The study of Pythagorean triples leads to Fermat's Last Theorem, that cx=ax+bxhas no non-trivial solutions with integers for x>2.
In trigonometry ("trig" for short), which I will eventually write about at greater length, deals with angles and certain lengths and their ratios. In the right triangle at the left, the sine of angle A (abbreviated "sin a") is defined as a/c. All right triangles with the same angle A are similar (as shown by Euclid), so this ratio (a/c) is the same regardless of the size of the triangle. Similarly, the cosine of angle A is b/c. One fact (as well as a few other facts) of trig follows directly from the Pythagorean Theorem: for any angle x, sin² x + cos² x=1. To prove it, just plug in a/c for sin x and b/c for cos x, and the sum comes out to 1.
In a general triangle, not necessarily a right triangle, there is an equation similar to the Pythagorean Theorem: c²=a² + b² - 2ab cos C. This is called the Law of Cosines. Similarly, a²=b² + c² - 2bc cos A and b²=a² + c² - 2ac cos B. These can be proved in more than one way, using the Pythagorean theorem.
See My Three Triangle Puzzle.
Here are a few simple problems which use the Pythagorean Theorem:
Here are some answers and comments:
Proof #7:Here is another proof, similar to proof #2, and some of the others. The area of the figure on the left is a² + b² (it is made up of two squares). By rearranging the three pieces, we get the square on the right, with area c². This also shows us how to dissect two squares of any size and put the pieces back together to form one square (or vice versa).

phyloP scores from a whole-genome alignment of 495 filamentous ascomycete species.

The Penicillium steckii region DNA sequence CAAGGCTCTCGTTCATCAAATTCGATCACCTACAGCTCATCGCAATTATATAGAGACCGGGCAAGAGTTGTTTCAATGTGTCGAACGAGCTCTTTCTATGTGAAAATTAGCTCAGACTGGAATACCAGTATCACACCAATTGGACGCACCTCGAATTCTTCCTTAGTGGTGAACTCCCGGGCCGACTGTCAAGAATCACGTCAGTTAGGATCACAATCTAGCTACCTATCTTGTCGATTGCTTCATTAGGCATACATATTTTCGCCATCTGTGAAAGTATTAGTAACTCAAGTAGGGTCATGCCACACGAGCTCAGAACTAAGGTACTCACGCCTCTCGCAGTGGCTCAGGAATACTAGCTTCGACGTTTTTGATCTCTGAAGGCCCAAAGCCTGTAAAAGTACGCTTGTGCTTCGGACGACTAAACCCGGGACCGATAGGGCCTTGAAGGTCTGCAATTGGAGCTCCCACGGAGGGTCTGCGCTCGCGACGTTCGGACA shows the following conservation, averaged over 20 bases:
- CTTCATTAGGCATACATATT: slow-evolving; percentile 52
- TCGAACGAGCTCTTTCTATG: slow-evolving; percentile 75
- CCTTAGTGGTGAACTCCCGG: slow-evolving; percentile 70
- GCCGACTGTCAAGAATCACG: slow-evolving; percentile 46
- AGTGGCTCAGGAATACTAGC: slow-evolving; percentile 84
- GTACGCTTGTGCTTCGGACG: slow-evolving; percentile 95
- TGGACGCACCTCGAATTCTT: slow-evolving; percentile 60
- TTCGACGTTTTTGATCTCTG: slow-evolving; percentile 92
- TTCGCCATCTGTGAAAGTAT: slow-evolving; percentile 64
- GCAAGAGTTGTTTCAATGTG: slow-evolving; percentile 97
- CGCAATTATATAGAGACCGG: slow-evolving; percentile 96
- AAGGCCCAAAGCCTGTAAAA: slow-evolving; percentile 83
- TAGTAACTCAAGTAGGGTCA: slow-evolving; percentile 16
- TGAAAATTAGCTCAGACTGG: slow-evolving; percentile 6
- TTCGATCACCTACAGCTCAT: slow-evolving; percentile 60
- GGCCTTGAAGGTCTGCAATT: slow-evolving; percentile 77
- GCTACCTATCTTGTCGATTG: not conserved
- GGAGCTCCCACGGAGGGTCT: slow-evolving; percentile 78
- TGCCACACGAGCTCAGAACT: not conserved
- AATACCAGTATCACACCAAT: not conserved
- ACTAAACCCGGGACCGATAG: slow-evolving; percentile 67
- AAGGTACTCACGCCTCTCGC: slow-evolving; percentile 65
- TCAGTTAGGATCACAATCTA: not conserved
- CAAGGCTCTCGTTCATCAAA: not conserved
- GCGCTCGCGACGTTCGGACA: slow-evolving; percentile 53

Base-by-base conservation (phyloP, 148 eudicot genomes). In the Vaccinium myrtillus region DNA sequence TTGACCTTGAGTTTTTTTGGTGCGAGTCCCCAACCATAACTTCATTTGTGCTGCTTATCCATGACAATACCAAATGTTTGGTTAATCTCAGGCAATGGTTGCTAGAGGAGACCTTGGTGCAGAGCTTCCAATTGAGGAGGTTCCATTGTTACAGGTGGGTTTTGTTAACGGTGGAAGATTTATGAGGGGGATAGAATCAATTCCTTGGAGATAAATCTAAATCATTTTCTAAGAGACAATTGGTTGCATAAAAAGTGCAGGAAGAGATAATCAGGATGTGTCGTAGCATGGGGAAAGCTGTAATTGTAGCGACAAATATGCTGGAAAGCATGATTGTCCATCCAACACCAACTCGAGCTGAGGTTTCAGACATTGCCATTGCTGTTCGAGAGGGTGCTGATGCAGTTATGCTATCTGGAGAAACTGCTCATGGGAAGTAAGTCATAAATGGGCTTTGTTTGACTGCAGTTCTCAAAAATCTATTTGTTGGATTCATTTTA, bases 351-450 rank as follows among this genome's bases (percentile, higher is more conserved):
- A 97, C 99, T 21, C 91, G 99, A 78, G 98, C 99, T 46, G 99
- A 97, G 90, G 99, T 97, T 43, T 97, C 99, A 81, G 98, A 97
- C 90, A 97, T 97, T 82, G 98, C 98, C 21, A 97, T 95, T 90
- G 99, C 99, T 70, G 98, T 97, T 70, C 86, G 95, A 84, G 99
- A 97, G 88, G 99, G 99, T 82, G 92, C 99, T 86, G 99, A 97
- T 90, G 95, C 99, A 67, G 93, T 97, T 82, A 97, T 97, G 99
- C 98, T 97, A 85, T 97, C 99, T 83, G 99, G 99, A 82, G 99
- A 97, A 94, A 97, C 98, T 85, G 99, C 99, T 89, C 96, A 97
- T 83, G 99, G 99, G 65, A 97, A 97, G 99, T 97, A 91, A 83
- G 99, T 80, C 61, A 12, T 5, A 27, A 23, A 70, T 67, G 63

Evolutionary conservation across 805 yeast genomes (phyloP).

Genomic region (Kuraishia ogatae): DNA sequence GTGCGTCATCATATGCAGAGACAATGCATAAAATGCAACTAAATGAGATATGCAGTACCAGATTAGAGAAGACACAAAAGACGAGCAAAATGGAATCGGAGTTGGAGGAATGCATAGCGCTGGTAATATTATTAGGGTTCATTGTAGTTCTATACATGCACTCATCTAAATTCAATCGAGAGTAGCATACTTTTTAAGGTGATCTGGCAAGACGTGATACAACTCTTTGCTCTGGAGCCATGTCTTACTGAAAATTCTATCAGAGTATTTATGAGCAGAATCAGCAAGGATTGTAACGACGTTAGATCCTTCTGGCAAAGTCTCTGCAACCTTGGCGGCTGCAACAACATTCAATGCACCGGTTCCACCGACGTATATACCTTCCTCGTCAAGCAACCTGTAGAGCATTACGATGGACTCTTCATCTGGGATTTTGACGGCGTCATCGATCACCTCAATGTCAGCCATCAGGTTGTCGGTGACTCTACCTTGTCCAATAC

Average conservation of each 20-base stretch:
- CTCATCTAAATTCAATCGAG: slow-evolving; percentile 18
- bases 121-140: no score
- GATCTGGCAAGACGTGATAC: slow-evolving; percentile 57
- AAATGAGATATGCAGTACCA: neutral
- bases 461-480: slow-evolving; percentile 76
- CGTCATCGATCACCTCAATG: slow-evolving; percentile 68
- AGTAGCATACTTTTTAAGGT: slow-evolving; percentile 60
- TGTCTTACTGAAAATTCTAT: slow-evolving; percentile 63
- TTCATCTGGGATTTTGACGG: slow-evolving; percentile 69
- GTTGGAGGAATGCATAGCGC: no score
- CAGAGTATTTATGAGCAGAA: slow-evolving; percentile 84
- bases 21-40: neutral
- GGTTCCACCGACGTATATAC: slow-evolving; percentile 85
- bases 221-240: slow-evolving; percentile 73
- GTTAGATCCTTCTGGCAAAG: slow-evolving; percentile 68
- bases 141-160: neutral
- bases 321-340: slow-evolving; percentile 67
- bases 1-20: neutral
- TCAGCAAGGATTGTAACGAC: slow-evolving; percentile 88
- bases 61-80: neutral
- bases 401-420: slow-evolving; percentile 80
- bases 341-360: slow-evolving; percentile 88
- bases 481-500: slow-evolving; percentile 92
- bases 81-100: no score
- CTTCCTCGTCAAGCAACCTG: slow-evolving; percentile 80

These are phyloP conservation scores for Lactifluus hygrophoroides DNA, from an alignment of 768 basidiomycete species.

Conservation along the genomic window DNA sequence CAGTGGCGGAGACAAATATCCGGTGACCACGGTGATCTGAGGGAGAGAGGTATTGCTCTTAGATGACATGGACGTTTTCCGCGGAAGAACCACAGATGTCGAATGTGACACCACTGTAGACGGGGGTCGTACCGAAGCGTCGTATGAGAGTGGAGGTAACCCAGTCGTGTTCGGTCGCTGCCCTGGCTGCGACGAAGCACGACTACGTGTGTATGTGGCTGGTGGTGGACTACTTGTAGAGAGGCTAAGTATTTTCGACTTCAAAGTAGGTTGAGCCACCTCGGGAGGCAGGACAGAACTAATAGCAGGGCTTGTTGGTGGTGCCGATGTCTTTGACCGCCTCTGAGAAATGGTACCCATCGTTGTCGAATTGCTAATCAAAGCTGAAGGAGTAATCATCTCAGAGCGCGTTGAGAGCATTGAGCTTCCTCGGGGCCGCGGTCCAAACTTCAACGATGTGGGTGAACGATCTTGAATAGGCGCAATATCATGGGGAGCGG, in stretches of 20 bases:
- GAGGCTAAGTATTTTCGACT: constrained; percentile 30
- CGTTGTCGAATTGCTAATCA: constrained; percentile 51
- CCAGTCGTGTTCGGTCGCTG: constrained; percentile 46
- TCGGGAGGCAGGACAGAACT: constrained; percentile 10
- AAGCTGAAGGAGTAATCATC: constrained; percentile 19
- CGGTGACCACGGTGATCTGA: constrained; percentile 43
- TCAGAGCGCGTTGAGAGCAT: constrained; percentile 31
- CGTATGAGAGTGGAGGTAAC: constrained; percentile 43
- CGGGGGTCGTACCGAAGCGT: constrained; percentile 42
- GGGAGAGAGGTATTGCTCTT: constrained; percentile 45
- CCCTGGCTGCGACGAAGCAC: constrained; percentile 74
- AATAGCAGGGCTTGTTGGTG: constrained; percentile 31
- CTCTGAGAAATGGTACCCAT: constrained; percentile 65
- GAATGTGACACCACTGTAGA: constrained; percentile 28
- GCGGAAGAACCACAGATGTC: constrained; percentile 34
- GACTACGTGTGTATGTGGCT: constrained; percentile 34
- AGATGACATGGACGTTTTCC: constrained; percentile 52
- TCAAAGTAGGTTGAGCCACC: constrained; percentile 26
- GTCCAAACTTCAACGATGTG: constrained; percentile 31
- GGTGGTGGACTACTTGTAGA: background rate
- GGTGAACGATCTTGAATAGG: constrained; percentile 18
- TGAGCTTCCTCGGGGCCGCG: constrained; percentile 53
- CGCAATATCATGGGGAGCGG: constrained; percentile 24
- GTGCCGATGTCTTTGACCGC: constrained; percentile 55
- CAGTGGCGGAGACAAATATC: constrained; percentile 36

The drawing on the right is similar to one found in the amazing book, 1000 PlayThinks by Ivan Moscovich. The book uses it as a dissection problem (using pieces of the smaller squares to make up the largest square). Then it says, "If you can do [this], what have you done?" The answer in the back of the book says, "Congratulations, you have demonstrated the truth behind the Pythagorean theorem." I have two problems with that. One is that (in mathematics) "demonstrate" means "prove," which we have not done. And second, the triangle in the diagram is not a right triangle (look closely at the "right angle," which is about 92 degrees here). If anything, it demonstrates the falsity of the Pythagorean theorem. Of course, it does neither, as the diagram was drawn sloppily. I intentionally drew mine sloppily. So be careful about "proving" things by drawing them.